02-22-2009
Radio Man wrote:
> On Feb 22, 7:53 am, "Jonathan N. Little" wrote:
>> richard wrote:
>>> Having had a look at their crappy coding, it appears they use such
>>> things as "min-width" which may or may not work anywhere but in IE.

>> Your correct on the quality of the markup, but you have your facts
>> backward. It is IE that does not support min-width, and min-height,
>> max-width, and max-height as well.
>>

> As far as I know it is only IE6 and below that does not support Min
> and max width.


Yes and yes. I believe the confusion comes because of the way Richard
phrased his statement using a compound sentence.

Consider the difference between

'they use such things as "min-width" which may work anywhere but in IE'

which is mostly true, and

'they use such things as "min-width" which may not work anywhere but in IE'

which is mostly false. He's combined the two into one sentence:
confusion reigns.

--
John
Possessive "its" has no apostrophe. Even on the Internet.
 
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Radio Man
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Posts: n/a
 
      02-22-2009
On Feb 22, 9:23*pm, John Hosking <(E-Mail Removed)>
wrote:
> Radio Man wrote:
> > On Feb 22, 7:53 am, "Jonathan N. Little" wrote:
> >> richard wrote:
> >>> Having had a look at their crappy coding, it appears they use such
> >>> things as "min-width" which may or may not work anywhere but in IE.
> >> Your correct on the quality of the markup, but you have your facts
> >> backward. It is IE that does not support min-width, and min-height,
> >> max-width, and max-height as well.

>
> > As far as I know it is only IE6 and below that does not support Min
> > and max width.

>
> Yes and yes. I believe the confusion comes because of the way Richard
> phrased his statement using a compound sentence.
>
> Consider the difference between
>
> 'they use such things as "min-width" which may work anywhere but in IE'
>
> which is mostly true, and
>
> 'they use such things as "min-width" which may not work anywhere but in IE'
>
> which is mostly false. He's combined the two into one sentence:
> confusion reigns.
>

Yeah, it was not a good way of saying that at all. He should have just
written that, max width works in most modern browsers. As IE6 is not a
modern browser.
--
Regards Chad. http://freewebdesignonline.org
 
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BootNic
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Posts: n/a
 
      02-22-2009
On Sat, 21 Feb 2009 20:44:27 -0800 (PST)
Radio Man <(E-Mail Removed)> wrote in:
<(E-Mail Removed)>

> On Feb 22, 7:53*am, "Jonathan N. Little" <(E-Mail Removed)> wrote:
>> richard wrote:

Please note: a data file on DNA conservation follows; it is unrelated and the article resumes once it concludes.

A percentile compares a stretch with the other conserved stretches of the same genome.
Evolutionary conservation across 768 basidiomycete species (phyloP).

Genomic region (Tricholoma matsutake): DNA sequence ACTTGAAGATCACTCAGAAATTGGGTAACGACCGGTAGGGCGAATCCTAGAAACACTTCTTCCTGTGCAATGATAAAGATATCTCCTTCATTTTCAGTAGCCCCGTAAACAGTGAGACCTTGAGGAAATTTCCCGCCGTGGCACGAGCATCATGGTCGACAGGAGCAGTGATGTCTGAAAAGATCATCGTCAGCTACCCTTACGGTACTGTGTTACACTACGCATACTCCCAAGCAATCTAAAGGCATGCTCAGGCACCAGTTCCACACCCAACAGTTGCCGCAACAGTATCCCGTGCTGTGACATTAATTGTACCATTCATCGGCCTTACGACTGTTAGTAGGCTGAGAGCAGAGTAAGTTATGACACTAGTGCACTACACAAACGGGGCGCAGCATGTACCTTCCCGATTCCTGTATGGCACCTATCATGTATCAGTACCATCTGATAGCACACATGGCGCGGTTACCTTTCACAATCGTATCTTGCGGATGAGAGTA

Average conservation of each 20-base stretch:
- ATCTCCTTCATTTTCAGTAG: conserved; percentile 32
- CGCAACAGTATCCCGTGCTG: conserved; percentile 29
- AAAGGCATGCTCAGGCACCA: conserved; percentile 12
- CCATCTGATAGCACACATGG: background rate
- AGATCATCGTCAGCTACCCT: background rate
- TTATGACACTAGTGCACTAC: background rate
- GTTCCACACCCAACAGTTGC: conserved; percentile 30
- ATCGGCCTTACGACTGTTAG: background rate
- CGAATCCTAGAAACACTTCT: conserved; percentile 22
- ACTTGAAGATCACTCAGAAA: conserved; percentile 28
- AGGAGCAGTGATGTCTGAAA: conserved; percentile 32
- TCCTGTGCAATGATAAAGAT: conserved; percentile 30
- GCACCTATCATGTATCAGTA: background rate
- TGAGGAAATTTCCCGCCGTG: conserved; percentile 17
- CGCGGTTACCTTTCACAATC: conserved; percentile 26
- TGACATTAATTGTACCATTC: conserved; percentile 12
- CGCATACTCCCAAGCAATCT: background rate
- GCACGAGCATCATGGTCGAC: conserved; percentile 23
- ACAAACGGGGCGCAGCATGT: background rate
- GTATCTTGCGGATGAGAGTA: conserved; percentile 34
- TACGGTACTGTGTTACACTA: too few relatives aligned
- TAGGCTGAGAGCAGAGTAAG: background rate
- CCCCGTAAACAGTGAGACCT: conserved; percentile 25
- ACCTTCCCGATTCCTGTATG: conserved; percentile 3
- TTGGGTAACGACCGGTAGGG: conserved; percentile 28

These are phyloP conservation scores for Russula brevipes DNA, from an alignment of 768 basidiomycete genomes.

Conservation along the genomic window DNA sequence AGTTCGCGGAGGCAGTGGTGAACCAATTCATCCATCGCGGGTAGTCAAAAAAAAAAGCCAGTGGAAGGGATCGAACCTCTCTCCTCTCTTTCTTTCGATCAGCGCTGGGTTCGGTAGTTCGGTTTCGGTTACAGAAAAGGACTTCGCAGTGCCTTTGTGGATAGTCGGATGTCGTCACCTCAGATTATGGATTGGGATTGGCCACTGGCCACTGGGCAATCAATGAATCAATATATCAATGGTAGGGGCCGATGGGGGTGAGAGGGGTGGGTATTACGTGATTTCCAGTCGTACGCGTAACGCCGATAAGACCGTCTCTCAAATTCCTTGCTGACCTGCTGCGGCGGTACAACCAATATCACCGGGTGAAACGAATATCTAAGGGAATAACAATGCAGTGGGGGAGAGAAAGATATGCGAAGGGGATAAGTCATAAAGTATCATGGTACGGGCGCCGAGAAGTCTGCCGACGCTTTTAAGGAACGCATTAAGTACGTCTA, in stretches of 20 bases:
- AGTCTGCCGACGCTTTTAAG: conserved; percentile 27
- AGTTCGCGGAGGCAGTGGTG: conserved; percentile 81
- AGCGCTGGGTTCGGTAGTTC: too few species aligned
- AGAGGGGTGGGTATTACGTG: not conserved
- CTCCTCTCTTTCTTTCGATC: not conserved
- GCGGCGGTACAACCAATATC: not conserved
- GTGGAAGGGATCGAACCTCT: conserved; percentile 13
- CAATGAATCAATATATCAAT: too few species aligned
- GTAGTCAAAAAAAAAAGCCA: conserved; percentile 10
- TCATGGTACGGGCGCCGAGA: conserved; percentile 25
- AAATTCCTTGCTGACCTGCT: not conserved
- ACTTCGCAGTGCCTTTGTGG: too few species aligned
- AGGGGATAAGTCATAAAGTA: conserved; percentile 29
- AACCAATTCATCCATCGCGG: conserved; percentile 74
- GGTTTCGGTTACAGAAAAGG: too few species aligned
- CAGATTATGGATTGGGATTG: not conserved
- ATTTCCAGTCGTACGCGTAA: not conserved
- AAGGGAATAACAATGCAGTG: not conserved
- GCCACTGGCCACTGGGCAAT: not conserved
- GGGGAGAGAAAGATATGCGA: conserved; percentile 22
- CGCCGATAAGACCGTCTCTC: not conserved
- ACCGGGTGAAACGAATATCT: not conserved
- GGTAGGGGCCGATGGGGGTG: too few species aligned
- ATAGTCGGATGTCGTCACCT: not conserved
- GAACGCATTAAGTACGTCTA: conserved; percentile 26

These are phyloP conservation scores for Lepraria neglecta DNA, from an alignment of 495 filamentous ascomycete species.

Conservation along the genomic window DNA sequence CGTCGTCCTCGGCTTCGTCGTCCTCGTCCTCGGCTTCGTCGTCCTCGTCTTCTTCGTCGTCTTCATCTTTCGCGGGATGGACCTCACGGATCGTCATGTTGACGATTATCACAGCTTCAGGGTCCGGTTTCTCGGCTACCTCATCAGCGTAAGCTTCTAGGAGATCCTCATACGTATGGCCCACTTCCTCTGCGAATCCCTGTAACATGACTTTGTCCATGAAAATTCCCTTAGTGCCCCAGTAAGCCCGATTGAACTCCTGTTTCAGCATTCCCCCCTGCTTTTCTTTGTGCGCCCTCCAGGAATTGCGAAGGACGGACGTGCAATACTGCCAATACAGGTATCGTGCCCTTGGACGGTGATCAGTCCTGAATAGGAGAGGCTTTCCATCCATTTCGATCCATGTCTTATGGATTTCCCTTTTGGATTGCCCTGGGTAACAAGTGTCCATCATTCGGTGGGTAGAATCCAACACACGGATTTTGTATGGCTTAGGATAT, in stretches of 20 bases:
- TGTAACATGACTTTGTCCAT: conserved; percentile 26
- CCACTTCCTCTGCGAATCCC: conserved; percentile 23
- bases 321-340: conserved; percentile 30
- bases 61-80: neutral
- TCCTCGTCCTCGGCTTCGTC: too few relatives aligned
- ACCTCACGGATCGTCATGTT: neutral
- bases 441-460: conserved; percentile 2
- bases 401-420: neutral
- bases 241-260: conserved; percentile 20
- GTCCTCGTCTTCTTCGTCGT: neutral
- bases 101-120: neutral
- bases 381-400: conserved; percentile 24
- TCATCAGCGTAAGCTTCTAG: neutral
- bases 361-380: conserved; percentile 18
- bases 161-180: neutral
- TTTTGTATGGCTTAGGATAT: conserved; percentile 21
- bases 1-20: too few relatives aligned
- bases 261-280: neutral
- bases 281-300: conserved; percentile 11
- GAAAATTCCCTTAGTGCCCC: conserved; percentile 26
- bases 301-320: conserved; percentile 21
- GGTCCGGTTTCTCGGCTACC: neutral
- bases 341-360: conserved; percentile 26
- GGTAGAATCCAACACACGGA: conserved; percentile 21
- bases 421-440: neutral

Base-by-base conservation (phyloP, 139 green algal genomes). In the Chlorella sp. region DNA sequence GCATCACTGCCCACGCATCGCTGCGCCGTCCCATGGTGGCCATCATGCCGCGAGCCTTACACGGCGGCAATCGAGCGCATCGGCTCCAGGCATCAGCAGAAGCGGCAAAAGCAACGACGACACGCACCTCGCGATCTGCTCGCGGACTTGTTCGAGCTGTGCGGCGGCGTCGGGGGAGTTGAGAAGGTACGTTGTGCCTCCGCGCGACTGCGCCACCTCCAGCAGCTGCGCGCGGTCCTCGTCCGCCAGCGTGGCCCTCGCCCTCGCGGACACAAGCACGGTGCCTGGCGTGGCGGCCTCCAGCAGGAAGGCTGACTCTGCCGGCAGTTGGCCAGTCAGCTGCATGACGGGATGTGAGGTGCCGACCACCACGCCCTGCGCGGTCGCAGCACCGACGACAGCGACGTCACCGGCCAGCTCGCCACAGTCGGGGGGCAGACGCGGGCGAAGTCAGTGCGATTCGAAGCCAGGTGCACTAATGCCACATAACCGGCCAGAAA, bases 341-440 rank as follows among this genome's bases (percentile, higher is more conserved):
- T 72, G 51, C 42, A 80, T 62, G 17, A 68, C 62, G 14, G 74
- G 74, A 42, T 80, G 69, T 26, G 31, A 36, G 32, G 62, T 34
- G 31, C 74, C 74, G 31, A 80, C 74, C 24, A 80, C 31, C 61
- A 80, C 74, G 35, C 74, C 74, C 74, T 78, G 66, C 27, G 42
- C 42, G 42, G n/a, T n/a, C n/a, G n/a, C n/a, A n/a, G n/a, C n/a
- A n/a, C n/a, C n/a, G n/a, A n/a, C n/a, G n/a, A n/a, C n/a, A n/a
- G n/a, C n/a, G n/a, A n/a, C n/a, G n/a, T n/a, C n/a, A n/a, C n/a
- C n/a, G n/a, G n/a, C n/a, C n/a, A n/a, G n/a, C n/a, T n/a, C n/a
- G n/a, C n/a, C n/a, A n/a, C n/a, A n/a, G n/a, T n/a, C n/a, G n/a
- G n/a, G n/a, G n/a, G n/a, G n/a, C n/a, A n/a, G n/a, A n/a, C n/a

>>> Having had a look at their crappy coding, it appears they use
>>> such things as "min-width" which may or may not work anywhere
>>> but in IE.

>>
>> Your correct on the quality of the markup, but you have your
>> facts backward. It is IE that does not support min-width, and
>> min-height, max-width, and max-height as well.
>>

> As far as I know it is only IE6 and below that does not support
> Min and max width.


IE 7 support varies dependent on compatMode.

--

BootNic Sun Feb 22, 2009 12:48 pm
Inform all the troops that communications have completely broken down.
*Ashleigh Brilliant*

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s/IAn3QcHuma3M5egO68gS67E/zxyg4S
=R2Wr
-----END PGP SIGNATURE-----

 
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Chaddy2222
Guest
Posts: n/a
 
      02-23-2009
On Feb 23, 4:48*am, BootNic <(E-Mail Removed)> wrote:
> On Sat, 21 Feb 2009 20:44:27 -0800 (PST)
> Radio Man <(E-Mail Removed)> wrote in:
> <(E-Mail Removed)>
>
> > On Feb 22, 7:53*am, "Jonathan N. Little" <(E-Mail Removed)> wrote:
> >> richard wrote:
> >>> Having had a look at their crappy coding, it appears they use
> >>> such things as "min-width" which may or may not work anywhere
> >>> but in IE.

>
> >> Your correct on the quality of the markup, but you have your
> >> facts backward. It is IE that does not support min-width, and
> >> min-height, max-width, and max-height as well.

>
> > As far as I know it is only IE6 and below that does not support
> > Min and max width.

>
> IE 7 support varies dependent on compatMode.
>
>

Yes, that is a valid point.
--
Regards Chad. http://freewebdesignonline.org
 
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richard
Guest
Posts: n/a
 
      02-23-2009
On Sun, 22 Feb 2009 11:23:08 +0100, John Hosking
<(E-Mail Removed)> wrote:

>Radio Man wrote:
>> On Feb 22, 7:53 am, "Jonathan N. Little" wrote:
>>> richard wrote:
>>>> Having had a look at their crappy coding, it appears they use such
>>>> things as "min-width" which may or may not work anywhere but in IE.
>>> Your correct on the quality of the markup, but you have your facts
>>> backward. It is IE that does not support min-width, and min-height,
>>> max-width, and max-height as well.
>>>

>> As far as I know it is only IE6 and below that does not support Min
>> and max width.

>
>Yes and yes. I believe the confusion comes because of the way Richard
>phrased his statement using a compound sentence.
>
>Consider the difference between
>
>'they use such things as "min-width" which may work anywhere but in IE'
>
>which is mostly true, and
>
>'they use such things as "min-width" which may not work anywhere but in IE'
>
>which is mostly false. He's combined the two into one sentence:
>confusion reigns.


You are confusing yourself.
I said, "may or may not", not the way you show.
Meaning basically, it's a crap shoot if it does work.
Browser authors have a tendancy to define things in their own way
rather than the way it was intended to work.